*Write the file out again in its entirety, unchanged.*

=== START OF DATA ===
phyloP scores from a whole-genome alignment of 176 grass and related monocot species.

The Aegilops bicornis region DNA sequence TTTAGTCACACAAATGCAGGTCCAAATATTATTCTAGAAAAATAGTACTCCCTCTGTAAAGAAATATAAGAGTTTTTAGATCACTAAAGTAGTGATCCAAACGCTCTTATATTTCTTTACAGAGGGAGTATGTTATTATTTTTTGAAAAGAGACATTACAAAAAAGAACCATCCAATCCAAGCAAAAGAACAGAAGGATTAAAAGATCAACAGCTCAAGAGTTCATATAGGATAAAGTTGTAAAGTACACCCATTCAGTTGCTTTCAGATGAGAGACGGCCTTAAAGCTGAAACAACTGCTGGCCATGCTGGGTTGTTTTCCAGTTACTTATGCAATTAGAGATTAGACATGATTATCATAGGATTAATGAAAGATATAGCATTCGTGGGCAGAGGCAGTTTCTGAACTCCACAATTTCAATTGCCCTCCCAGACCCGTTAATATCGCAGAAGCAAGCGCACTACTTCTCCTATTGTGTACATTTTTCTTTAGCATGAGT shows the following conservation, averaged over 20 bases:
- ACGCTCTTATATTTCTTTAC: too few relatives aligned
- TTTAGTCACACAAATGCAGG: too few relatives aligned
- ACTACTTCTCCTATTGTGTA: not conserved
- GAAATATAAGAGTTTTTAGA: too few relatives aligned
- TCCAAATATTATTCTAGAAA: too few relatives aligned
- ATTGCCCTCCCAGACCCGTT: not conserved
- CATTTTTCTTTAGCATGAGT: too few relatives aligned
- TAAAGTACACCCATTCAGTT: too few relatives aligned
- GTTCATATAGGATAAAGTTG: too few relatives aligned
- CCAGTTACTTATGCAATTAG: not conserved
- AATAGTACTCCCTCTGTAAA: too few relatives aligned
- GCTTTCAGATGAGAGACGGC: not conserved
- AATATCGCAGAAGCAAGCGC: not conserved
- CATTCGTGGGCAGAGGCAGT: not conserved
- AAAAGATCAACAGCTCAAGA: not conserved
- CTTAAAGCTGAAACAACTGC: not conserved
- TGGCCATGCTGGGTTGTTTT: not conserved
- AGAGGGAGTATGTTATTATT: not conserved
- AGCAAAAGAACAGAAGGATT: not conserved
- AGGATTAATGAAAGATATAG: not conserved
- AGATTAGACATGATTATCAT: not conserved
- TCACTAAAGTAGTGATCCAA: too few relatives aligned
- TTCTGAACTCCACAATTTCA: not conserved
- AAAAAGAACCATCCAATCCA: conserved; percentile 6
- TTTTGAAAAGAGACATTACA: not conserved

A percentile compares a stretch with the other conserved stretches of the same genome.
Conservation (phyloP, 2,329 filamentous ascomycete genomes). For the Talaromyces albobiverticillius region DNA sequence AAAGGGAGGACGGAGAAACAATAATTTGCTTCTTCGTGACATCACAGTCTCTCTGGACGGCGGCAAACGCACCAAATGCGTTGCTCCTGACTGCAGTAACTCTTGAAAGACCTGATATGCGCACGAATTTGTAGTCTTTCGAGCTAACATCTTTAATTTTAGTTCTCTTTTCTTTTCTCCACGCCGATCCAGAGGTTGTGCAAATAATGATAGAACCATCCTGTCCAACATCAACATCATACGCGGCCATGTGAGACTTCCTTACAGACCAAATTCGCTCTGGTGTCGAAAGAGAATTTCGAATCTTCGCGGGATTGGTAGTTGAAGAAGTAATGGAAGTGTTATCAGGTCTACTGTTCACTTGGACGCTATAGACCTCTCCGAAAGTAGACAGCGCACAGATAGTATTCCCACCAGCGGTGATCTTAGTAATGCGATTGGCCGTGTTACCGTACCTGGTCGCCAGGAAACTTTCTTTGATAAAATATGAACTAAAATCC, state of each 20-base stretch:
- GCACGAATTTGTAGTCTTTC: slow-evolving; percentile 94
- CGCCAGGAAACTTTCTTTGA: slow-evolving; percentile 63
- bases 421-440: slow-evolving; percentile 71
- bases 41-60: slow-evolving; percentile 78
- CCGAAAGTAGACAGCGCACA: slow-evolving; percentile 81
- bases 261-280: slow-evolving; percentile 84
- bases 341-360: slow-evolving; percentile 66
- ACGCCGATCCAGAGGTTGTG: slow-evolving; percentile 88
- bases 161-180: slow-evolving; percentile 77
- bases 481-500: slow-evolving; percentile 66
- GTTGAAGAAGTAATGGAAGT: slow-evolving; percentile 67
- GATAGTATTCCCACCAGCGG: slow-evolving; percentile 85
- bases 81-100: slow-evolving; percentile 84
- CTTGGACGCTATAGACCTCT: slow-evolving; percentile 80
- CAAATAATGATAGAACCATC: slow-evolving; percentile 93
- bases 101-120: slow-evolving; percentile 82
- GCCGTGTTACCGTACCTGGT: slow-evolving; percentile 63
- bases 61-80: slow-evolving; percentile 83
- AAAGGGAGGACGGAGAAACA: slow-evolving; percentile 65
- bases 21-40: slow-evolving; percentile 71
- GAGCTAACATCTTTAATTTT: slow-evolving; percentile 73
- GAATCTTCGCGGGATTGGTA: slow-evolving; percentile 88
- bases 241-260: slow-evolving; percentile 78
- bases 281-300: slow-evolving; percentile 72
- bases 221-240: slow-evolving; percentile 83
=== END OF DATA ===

phyloP scores from a whole-genome alignment of 176 grass and related monocot species.

The Aegilops bicornis region DNA sequence TTTAGTCACACAAATGCAGGTCCAAATATTATTCTAGAAAAATAGTACTCCCTCTGTAAAGAAATATAAGAGTTTTTAGATCACTAAAGTAGTGATCCAAACGCTCTTATATTTCTTTACAGAGGGAGTATGTTATTATTTTTTGAAAAGAGACATTACAAAAAAGAACCATCCAATCCAAGCAAAAGAACAGAAGGATTAAAAGATCAACAGCTCAAGAGTTCATATAGGATAAAGTTGTAAAGTACACCCATTCAGTTGCTTTCAGATGAGAGACGGCCTTAAAGCTGAAACAACTGCTGGCCATGCTGGGTTGTTTTCCAGTTACTTATGCAATTAGAGATTAGACATGATTATCATAGGATTAATGAAAGATATAGCATTCGTGGGCAGAGGCAGTTTCTGAACTCCACAATTTCAATTGCCCTCCCAGACCCGTTAATATCGCAGAAGCAAGCGCACTACTTCTCCTATTGTGTACATTTTTCTTTAGCATGAGT shows the following conservation, averaged over 20 bases:
- ACGCTCTTATATTTCTTTAC: too few relatives aligned
- TTTAGTCACACAAATGCAGG: too few relatives aligned
- ACTACTTCTCCTATTGTGTA: not conserved
- GAAATATAAGAGTTTTTAGA: too few relatives aligned
- TCCAAATATTATTCTAGAAA: too few relatives aligned
- ATTGCCCTCCCAGACCCGTT: not conserved
- CATTTTTCTTTAGCATGAGT: too few relatives aligned
- TAAAGTACACCCATTCAGTT: too few relatives aligned
- GTTCATATAGGATAAAGTTG: too few relatives aligned
- CCAGTTACTTATGCAATTAG: not conserved
- AATAGTACTCCCTCTGTAAA: too few relatives aligned
- GCTTTCAGATGAGAGACGGC: not conserved
- AATATCGCAGAAGCAAGCGC: not conserved
- CATTCGTGGGCAGAGGCAGT: not conserved
- AAAAGATCAACAGCTCAAGA: not conserved
- CTTAAAGCTGAAACAACTGC: not conserved
- TGGCCATGCTGGGTTGTTTT: not conserved
- AGAGGGAGTATGTTATTATT: not conserved
- AGCAAAAGAACAGAAGGATT: not conserved
- AGGATTAATGAAAGATATAG: not conserved
- AGATTAGACATGATTATCAT: not conserved
- TCACTAAAGTAGTGATCCAA: too few relatives aligned
- TTCTGAACTCCACAATTTCA: not conserved
- AAAAAGAACCATCCAATCCA: conserved; percentile 6
- TTTTGAAAAGAGACATTACA: not conserved

A percentile compares a stretch with the other conserved stretches of the same genome.
Conservation (phyloP, 2,329 filamentous ascomycete genomes). For the Talaromyces albobiverticillius region DNA sequence AAAGGGAGGACGGAGAAACAATAATTTGCTTCTTCGTGACATCACAGTCTCTCTGGACGGCGGCAAACGCACCAAATGCGTTGCTCCTGACTGCAGTAACTCTTGAAAGACCTGATATGCGCACGAATTTGTAGTCTTTCGAGCTAACATCTTTAATTTTAGTTCTCTTTTCTTTTCTCCACGCCGATCCAGAGGTTGTGCAAATAATGATAGAACCATCCTGTCCAACATCAACATCATACGCGGCCATGTGAGACTTCCTTACAGACCAAATTCGCTCTGGTGTCGAAAGAGAATTTCGAATCTTCGCGGGATTGGTAGTTGAAGAAGTAATGGAAGTGTTATCAGGTCTACTGTTCACTTGGACGCTATAGACCTCTCCGAAAGTAGACAGCGCACAGATAGTATTCCCACCAGCGGTGATCTTAGTAATGCGATTGGCCGTGTTACCGTACCTGGTCGCCAGGAAACTTTCTTTGATAAAATATGAACTAAAATCC, state of each 20-base stretch:
- GCACGAATTTGTAGTCTTTC: slow-evolving; percentile 94
- CGCCAGGAAACTTTCTTTGA: slow-evolving; percentile 63
- bases 421-440: slow-evolving; percentile 71
- bases 41-60: slow-evolving; percentile 78
- CCGAAAGTAGACAGCGCACA: slow-evolving; percentile 81
- bases 261-280: slow-evolving; percentile 84
- bases 341-360: slow-evolving; percentile 66
- ACGCCGATCCAGAGGTTGTG: slow-evolving; percentile 88
- bases 161-180: slow-evolving; percentile 77
- bases 481-500: slow-evolving; percentile 66
- GTTGAAGAAGTAATGGAAGT: slow-evolving; percentile 67
- GATAGTATTCCCACCAGCGG: slow-evolving; percentile 85
- bases 81-100: slow-evolving; percentile 84
- CTTGGACGCTATAGACCTCT: slow-evolving; percentile 80
- CAAATAATGATAGAACCATC: slow-evolving; percentile 93
- bases 101-120: slow-evolving; percentile 82
- GCCGTGTTACCGTACCTGGT: slow-evolving; percentile 63
- bases 61-80: slow-evolving; percentile 83
- AAAGGGAGGACGGAGAAACA: slow-evolving; percentile 65
- bases 21-40: slow-evolving; percentile 71
- GAGCTAACATCTTTAATTTT: slow-evolving; percentile 73
- GAATCTTCGCGGGATTGGTA: slow-evolving; percentile 88
- bases 241-260: slow-evolving; percentile 78
- bases 281-300: slow-evolving; percentile 72
- bases 221-240: slow-evolving; percentile 83